About BJDs

What is a BJD?

The acronym BJD stands for 'ball jointed doll'. They are fully poseable artist dolls made out of durable polyurethane or environmental resin. Resin is an excellent but tricky material to work with, requiring skill and patience but yielding a pleasing result. It can be cast in a variety of colours.

Resin BJDs are given their mobility by a simple but effective elastic system called ‘stringing’. This can be tightened or loosened to get a range of desired effects. Because of the way BJDs are designed it’s possible to mix and match compatible parts from various sources to create a truly unique ‘hybrid’.

Some dolls, such as certain products from Hujoo, are made of ABS instead.

What makes them unique?

A distinguishing feature of BJDs compared to mass produced dolls is their customizable potential. The painting on their face (referred to as ‘Face-ups’) is always meticulously detailed by hand. Most companies offer a team of experienced and talented artists or for the more creative types it’s possible to create your own masterpiece on a beautiful 3D canvas. ‘Body-blushing’ is the process of using pastels to create more depth and realism to the doll’s body.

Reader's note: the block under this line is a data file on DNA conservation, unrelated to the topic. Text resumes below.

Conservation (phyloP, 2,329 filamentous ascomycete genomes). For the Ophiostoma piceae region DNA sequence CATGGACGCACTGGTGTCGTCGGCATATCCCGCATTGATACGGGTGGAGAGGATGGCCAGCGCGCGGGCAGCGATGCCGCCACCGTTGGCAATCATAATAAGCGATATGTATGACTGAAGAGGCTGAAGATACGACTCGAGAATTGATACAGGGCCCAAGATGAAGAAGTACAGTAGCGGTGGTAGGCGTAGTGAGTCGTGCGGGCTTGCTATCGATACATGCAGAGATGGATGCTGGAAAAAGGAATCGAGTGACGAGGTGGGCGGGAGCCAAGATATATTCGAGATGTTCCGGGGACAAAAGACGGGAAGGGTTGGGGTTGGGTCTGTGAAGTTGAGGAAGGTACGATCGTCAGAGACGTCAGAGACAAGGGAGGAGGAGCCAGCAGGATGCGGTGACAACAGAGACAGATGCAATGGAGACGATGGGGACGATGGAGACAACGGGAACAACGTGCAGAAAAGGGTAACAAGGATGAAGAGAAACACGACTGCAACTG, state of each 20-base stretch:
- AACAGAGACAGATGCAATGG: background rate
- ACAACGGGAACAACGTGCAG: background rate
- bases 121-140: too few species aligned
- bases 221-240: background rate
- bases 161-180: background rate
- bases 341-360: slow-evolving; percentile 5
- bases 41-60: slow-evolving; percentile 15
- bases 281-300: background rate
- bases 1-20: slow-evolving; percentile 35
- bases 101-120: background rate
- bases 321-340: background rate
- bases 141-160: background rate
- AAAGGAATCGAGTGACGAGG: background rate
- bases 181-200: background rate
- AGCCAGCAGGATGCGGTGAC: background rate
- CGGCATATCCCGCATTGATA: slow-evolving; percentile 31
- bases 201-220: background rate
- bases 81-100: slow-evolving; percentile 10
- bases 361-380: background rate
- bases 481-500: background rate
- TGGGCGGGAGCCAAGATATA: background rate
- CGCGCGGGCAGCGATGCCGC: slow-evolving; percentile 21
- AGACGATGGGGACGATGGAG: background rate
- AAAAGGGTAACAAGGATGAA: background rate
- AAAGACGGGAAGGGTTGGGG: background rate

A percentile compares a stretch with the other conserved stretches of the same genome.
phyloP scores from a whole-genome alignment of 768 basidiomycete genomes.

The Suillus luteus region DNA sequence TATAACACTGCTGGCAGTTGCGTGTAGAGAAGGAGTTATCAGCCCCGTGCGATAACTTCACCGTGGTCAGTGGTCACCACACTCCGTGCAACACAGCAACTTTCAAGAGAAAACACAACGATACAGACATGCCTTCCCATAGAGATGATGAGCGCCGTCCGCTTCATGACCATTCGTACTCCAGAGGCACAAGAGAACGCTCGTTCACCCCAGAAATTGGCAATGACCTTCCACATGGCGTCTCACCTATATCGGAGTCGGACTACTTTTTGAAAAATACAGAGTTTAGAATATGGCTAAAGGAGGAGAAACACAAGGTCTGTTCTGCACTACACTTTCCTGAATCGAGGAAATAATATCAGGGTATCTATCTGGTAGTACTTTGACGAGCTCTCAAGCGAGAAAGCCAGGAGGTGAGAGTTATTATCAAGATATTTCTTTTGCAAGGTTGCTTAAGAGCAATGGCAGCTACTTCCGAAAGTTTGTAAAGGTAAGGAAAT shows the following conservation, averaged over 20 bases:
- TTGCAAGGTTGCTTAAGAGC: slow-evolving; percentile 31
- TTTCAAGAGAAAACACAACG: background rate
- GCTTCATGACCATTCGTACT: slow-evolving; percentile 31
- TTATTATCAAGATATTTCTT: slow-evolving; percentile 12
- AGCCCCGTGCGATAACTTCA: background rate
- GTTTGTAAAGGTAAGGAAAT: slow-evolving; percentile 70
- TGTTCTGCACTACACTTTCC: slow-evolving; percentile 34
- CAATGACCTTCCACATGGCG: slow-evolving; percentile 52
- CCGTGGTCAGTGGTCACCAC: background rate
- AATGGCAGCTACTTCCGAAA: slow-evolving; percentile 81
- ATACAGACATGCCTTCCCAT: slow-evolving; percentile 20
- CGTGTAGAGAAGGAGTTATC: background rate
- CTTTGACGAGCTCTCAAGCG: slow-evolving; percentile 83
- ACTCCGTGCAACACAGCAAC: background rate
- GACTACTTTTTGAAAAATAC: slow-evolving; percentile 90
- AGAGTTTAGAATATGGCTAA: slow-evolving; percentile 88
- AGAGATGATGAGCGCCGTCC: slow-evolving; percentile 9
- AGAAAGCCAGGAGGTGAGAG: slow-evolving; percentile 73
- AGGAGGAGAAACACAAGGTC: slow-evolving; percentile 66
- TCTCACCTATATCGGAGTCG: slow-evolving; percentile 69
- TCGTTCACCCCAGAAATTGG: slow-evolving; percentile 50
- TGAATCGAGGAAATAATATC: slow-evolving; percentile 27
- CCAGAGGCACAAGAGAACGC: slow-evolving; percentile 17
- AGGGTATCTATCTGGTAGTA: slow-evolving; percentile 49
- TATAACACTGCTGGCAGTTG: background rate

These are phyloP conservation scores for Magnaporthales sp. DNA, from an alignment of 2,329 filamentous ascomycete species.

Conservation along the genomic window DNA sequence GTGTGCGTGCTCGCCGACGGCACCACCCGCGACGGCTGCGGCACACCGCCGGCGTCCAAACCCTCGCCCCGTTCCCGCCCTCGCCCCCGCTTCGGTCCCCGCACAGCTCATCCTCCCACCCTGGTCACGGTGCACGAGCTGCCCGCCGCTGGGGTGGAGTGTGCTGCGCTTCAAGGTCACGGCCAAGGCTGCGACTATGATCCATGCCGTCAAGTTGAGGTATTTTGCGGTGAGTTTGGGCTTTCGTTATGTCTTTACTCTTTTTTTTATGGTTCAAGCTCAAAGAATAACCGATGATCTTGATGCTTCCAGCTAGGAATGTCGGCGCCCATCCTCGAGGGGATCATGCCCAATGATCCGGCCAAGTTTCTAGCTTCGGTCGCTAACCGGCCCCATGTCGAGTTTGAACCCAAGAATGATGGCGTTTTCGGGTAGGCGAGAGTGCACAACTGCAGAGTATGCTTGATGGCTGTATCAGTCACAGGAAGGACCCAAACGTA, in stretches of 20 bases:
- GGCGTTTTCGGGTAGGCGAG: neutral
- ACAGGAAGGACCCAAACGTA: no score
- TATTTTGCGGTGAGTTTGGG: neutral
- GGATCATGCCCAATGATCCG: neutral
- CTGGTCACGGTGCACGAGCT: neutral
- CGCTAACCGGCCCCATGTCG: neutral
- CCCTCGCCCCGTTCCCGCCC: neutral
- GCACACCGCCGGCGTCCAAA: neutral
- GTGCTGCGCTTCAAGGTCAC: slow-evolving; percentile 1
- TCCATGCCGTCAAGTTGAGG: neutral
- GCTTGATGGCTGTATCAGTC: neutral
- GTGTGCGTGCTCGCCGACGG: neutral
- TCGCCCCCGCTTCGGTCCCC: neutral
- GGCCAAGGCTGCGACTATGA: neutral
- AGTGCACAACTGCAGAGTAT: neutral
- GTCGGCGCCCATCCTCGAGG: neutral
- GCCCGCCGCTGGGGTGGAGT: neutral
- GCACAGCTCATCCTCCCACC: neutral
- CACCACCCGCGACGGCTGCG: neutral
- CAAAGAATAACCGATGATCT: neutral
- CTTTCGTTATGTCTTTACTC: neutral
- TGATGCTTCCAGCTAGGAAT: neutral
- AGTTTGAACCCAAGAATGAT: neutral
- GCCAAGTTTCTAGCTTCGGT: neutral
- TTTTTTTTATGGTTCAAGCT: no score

The eyes, wigs and clothing of a BJD may all be changed quickly and effortlessly. Combined with the stunning assortment of items available this creates the perfect opportunity to bring a character into the physical world, design your own decorative collection or simply experiment with diverse styles and aesthetics.

What are they used for?

BJD collectors are as unique as their dolls. Behind each beautiful owner picture is a different story waiting to be told.

Many people enjoy BJDs as interactive art, including as subjects for photography, models for custom made clothing or blank canvases for customizing. Others take great pride in them as display or collector’s pieces. There are groups of handy people who thrive in enhancing pose-ability and imaginative people who simply enjoy playing with them.

There is no right or wrong way to enjoy your BJD and at Dandy Highwayman Dolls we’re dedicated to helping you make the most of your experience.

How big are BJDs?

BJDs come in an array of sizes from smaller than your thumb to full life-sized. One of the most common ways to measure a doll is in scale. The most common scales are 1/6, ¼ and 1/3.